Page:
- A Journalist on A Mission
- What are Parabens?
- How Parabens May Affect The Body
- Be Careful To Understand The Source
- Exposure: How We Come in Contact with Parabens
- Why Preservatives are Necessary
- What We Can Do
- Choosing A Side
- A Final Word
A Journalist on A Mission
Alright y’all. I am embarking on a controversial journey before you! One that seems to get both naturalists and scientists riled up a bit. As I sail into the sea of conflicting research, I aim to give you both sides of the story.
As I have been researching more and more about different chemicals to avoid in everyday products, I keep coming back to parabens. I hear one thing from someone on a blog and then someone else tells me the opposite in a forum. I was fed up hearing from everybody else and decided to research the truth, or at least what I could distinguish as truth between the scare tactics of environmental organizations and uninformed bloggers and the money hungry big organizations.
Honestly, I try to trust science and the claims different scientists and organizations make, but you can’t blame me for having a difficult time doing so. We hear one thing is great from us one minute, a year later it is awful for us, and ten years later it is better than ever! No wonder we are having a difficult time getting our facts straight! Therefore, I take some scientific claims with a grain of salt, but I ultimately want to find out the truth, and science has some of the best ways of coming to the truth.
Instead of siding with the naturalists who believe parabens will give us all cancer, or fully agreeing with scientific claims, since even those at times seem vague, I will view it from both sides of the argument. At the end, you make your own decision. You are the consumer after all. Do what you feel is best for your body, your home, and the environment.
What are Parabens?
Parabens are synthetic chemicals found in food, drugs, and cosmetics, among other things, that preserve the products by protecting against the formation of bacteria and other microorganisms. They are extremely effective in extending the shelf life of food and beauty products alike. It is no wonder they are such a common preservative.
Parabens have been used in the preservation of products for several decades, and are considered to be safe. In fact, there are over 65 independent studies showing no adverse effects to the human body as a result of the use of parabens. As well, the FDA has reviewed over 100 studies and still considers them safe for use as a preservative.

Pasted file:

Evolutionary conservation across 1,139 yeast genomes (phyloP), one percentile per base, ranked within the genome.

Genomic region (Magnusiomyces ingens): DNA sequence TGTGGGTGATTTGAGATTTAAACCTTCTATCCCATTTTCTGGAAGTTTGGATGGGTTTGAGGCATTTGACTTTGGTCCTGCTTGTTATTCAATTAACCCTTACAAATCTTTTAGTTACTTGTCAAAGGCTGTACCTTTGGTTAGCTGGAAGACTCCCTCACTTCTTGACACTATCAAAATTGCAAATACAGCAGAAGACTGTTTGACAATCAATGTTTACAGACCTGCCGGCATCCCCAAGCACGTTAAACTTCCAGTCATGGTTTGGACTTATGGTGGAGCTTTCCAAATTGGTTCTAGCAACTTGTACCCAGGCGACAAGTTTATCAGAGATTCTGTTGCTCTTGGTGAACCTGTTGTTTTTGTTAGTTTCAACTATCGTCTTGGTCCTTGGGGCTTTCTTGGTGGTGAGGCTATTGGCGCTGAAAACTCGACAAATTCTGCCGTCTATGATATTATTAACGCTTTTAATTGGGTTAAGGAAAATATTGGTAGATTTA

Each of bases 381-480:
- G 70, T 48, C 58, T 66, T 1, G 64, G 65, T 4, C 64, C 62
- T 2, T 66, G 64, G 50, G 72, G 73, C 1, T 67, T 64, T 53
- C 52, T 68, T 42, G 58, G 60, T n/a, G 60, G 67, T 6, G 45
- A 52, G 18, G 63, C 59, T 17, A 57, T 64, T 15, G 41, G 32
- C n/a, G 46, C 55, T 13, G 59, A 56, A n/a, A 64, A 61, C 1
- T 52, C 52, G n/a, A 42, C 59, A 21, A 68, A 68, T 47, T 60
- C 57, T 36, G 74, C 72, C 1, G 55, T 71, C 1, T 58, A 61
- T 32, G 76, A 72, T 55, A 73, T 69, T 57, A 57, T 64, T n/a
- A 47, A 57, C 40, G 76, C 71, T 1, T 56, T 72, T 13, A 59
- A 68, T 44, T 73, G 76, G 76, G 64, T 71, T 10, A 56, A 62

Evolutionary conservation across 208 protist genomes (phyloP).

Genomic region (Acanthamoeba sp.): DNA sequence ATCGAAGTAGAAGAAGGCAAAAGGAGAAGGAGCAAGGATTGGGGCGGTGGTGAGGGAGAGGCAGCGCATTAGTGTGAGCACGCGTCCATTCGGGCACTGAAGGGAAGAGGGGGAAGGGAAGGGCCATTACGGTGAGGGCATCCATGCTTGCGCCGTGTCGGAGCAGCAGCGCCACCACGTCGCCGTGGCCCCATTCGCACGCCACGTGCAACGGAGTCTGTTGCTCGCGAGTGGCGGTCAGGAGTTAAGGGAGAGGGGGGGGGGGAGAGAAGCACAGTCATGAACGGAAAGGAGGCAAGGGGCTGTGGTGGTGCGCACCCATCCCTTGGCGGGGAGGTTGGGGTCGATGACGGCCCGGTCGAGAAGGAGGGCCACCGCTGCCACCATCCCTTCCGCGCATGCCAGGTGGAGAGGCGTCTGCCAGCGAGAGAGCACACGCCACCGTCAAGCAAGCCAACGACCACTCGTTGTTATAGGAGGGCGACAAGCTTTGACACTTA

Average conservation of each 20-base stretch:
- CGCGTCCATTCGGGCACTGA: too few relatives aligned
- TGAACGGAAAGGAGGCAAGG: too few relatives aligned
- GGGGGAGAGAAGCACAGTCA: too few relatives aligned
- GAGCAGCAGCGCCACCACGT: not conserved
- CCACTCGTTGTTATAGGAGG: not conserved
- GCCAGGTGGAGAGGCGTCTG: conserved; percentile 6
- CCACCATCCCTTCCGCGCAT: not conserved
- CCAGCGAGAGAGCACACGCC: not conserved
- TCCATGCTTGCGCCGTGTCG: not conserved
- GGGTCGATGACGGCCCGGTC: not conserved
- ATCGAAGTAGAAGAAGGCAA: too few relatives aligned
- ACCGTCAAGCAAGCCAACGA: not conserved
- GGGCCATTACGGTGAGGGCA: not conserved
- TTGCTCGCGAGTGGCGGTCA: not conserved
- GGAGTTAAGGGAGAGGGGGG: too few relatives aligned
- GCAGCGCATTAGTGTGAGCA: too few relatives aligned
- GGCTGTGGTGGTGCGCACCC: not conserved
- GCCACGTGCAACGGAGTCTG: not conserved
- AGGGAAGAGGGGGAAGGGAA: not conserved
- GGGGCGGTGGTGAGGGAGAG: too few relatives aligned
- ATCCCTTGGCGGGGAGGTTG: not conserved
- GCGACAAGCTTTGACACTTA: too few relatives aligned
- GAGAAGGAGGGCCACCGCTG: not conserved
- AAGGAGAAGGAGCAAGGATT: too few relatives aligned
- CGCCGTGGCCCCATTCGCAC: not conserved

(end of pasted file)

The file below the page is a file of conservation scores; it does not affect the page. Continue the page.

According to the FDA, there is no “information showing that parabens as they are used in cosmetics have an effect on human health.” The FDA does not regulate preservatives in cosmetics unless there is definitive proof they are hazardous to human health.
How Parabens May Affect The Body
Studies show parabens may be able to mimic estrogen by binding to estrogen receptors². However, WebMD states that “although parabens have estrogen-like qualities, they are much weaker than the natural estrogens found in the body.” In fact, parabens are several thousand times weaker than human estrogen and therefore should be unable to bind to receptors.
That being said, a study done by Darbre and Harvey in 2008 stated that parabens do have a weaker binding ability than natural hormones, yet they are able to bind to estrogen receptors and disrupt natural hormone function in high concentrations. If the body is not being exposed to many parabens and other synthetic chemicals that act as estrogen stimulants, then yes, due to their weak binding ability, the body should not be impacted. Yet according to their study, as the body accumulates these chemicals over time, the higher concentrations are able to saturate estrogen receptors and impact hormonal functions.
Proponents of paraben use in cosmetics, food, and drugs state when parabens are absorbed or ingested the body is able to quickly eliminate the chemical by breaking it down into PHBA(para-hydroxybenzoic acid), a natural chemical found in small doses in some vascular plants. The human body also creates PHBA during the breakdown of certain amino acids according to ChemicalSafetyFacts.org.
Another study conducted by the Scientific Committee on Consumer Safety, explained how para-hydroxybenzoic acid “does not seem to exhibit endocrine modifying effects.” It goes on to clarify there are studies that have found intact parabens in urine, showing not all parabens are broken down in the body. This does correlate with findings by Darbre and Harvey in 2008, where intact parabens were found in human breast tissue and breast milk. Another small study of 20 women with breast tumors, found 19 of the women had intact parabens in the tumor tissue. This study did not prove the causal effect of parabens in breast cancer, but it did show parabens were not broken down by the body and are capable of accumulating. As of late, there is no research that has yet to prove that parabens directly cause any type of cancer.
Since some of the studies that support the use of parabens have also found intact parabens in human urine and tissue, I like to err on the side of caution when it comes to synthetic preservative use, parabens included. If our bodies were capable of fully eliminating parabens by breaking them down into PHBA and expelling them, then I would be 100% for parabens as long as there is no negative environmental impact. However, due to the studies that have found parabens in tissue, I personally choose to limit products containing them.